Preparation begins the day before. Check the weather forecast, it must be for clear and calm. Take the car out for a quick shake down and fill it up with gas. After supper, hopefully your car, parked in your driveway will be in shade – do whatever is needed to thoroughly clean it inside and out. Take your time, fuss over the details and enjoy the process. With it now gleaming, the car goes back in the garage. Enjoy the rest of your evening, but don't stay up late, a good night's sleep is essential.
Get up early, shower and have a light breakfast. Put on a comfortable shirt, your favourite worn-in jeans and light-soled shoes. Supple well-worn driving gloves and good sunglasses will enhance your enjoyment of "The Drive."
Go out to the garage and raise the overhead door. Next check tire pressures, oil, coolant, windshield wash. With the pressures and fluids all good, start the car and back it out of the garage. Leave it running. Turn on the lights and check that all are working, including brake and turn signals.
Start off slow and easy, letting the engine come up to operating temperature. Most likely, the first few miles will be in the city, but once it's just you, your car and the road, consider "The Drive" to have officially begun. Have your favourite play list called up and it will be background to the scenery rolling past. I recommend "The Drive" be no more than 200 miles, and I like to include two stops. The first will be mid-morning for coffee. I like a place that has, of course, good coffee and comfortable outdoor seating with a nice view. If there's a fresh cinnamon bun to be had and maybe the day's paper to review, more's the better!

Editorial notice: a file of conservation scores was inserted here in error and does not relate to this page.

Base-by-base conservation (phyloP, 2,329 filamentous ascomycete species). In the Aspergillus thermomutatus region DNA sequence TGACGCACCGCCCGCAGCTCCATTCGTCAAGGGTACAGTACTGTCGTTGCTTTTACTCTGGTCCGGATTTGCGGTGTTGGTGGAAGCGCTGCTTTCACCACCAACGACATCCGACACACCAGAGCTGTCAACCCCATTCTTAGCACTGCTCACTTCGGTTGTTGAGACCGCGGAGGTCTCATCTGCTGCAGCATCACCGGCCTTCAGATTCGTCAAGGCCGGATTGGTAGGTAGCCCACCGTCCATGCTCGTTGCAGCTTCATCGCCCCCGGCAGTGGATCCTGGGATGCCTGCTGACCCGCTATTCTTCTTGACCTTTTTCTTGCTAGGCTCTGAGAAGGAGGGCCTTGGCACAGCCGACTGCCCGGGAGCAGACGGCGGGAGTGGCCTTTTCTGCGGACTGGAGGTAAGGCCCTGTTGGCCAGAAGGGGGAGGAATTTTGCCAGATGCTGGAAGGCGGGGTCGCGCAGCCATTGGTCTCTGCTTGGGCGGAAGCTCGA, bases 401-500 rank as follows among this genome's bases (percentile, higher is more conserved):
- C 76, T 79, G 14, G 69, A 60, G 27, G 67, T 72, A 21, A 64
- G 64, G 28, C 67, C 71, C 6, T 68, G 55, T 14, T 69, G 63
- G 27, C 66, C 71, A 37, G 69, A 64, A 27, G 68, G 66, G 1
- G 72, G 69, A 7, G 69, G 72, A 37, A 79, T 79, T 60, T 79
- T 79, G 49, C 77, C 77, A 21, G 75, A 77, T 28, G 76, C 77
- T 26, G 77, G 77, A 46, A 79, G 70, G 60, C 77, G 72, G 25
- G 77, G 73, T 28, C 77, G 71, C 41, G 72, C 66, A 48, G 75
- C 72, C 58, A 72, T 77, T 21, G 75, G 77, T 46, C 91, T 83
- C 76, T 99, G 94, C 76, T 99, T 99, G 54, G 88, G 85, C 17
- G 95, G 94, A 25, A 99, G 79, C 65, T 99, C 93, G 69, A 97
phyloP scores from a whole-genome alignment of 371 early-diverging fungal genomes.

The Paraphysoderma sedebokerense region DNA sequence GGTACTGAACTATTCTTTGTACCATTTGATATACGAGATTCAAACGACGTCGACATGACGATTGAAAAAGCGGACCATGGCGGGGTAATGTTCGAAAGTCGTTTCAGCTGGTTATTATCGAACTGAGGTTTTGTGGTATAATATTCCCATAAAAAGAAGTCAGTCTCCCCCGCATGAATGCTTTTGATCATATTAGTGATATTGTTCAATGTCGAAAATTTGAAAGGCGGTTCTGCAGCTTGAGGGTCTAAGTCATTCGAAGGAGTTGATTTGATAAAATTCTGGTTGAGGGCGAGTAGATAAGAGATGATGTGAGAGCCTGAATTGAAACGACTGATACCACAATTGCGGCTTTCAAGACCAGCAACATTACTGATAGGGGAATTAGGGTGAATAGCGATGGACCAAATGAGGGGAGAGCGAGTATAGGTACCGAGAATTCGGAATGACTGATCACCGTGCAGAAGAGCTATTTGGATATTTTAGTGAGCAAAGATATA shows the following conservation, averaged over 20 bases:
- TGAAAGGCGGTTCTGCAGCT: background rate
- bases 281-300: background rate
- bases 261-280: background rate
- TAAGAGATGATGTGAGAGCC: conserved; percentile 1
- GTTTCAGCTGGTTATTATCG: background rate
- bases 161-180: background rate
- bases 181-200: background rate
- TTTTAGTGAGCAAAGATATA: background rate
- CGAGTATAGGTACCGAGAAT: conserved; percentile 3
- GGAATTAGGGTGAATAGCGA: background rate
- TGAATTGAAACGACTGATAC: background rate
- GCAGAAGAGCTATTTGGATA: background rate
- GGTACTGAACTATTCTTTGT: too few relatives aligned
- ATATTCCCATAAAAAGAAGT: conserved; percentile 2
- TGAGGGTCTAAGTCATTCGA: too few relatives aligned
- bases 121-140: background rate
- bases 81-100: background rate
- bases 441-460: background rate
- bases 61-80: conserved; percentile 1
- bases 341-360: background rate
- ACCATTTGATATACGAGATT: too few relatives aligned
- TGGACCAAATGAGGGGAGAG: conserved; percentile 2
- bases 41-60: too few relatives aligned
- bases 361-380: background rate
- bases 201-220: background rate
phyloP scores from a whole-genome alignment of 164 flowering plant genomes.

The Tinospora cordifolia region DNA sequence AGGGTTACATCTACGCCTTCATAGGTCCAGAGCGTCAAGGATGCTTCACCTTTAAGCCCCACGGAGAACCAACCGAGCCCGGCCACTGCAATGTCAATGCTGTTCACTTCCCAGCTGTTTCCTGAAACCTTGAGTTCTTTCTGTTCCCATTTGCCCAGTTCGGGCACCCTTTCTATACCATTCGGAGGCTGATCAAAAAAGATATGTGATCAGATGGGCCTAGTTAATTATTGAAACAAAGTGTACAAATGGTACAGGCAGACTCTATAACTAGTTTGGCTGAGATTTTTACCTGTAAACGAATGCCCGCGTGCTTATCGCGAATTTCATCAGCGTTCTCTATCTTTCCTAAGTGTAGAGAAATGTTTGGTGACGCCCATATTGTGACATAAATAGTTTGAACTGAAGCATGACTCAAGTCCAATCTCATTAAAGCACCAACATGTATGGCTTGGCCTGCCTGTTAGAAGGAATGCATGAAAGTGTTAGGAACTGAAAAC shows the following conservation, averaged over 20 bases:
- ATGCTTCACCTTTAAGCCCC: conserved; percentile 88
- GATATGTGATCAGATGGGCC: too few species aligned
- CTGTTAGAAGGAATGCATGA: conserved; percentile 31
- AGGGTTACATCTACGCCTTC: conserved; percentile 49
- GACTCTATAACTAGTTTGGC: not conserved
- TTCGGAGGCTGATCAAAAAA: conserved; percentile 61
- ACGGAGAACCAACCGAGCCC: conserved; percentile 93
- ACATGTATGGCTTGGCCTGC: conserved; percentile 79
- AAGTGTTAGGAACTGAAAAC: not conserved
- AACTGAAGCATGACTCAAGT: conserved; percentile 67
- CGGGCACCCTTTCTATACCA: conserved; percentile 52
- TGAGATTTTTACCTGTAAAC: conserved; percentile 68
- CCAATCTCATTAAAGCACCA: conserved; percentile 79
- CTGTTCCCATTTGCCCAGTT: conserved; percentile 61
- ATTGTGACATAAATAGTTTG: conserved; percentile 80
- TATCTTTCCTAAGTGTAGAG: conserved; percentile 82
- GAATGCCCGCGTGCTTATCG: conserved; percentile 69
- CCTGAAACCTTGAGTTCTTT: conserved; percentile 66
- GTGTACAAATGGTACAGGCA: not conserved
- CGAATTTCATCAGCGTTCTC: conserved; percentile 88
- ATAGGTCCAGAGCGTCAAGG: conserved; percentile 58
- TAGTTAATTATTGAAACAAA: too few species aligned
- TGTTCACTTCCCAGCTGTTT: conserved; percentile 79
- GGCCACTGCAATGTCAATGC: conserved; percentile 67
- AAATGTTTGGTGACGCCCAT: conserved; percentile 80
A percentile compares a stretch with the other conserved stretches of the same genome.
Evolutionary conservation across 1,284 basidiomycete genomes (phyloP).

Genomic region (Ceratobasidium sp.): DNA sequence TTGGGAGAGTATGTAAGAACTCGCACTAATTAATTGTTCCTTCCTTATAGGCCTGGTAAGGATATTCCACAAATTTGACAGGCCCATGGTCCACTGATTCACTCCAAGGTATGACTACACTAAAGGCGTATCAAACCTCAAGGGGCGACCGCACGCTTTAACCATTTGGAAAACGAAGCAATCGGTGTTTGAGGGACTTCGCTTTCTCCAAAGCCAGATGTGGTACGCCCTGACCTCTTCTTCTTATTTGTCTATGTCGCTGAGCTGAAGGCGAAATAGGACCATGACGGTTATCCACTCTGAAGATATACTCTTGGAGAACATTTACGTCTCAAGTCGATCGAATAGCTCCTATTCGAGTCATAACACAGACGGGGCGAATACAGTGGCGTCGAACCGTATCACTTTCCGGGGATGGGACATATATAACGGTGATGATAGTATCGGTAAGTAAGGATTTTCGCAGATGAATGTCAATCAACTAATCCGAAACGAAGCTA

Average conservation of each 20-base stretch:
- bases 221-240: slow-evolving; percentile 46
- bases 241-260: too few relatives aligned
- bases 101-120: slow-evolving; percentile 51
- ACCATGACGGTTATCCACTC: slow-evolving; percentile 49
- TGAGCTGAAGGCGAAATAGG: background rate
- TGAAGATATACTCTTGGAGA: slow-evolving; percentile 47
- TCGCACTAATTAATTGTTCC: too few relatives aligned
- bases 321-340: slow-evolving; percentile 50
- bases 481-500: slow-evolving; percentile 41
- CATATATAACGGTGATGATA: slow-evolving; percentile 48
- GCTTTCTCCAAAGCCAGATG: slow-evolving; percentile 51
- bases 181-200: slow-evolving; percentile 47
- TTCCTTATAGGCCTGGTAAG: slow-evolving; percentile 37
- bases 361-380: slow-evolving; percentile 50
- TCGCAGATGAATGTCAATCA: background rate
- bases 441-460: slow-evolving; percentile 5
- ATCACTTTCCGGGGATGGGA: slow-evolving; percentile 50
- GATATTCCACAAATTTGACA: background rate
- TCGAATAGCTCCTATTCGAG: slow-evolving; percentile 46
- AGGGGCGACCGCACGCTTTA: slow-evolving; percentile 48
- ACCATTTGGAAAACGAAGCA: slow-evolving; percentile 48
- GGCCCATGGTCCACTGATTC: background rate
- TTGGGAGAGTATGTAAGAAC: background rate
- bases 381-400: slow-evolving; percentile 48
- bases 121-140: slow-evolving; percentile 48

You're now in the middle of "The Drive" – this is where you have the windows down, the tunes are off and you concentrate on how your car responds to your input. I don't have to race to enjoy driving, but if you've got the road to yourself, you can drive at a pace that won't land you behind bars but is swift enough to work the car and test your skill. I like this part of "The Drive" to be no more than ninety minutes in length. Any longer, and concentration can start to wander.
It's now time for the second stop, lunch. It doesn't have to be fancy, in fact, there's nothing better than a Pub that serves a good burger and again has outdoor seating – stay away from the beer! That's for later.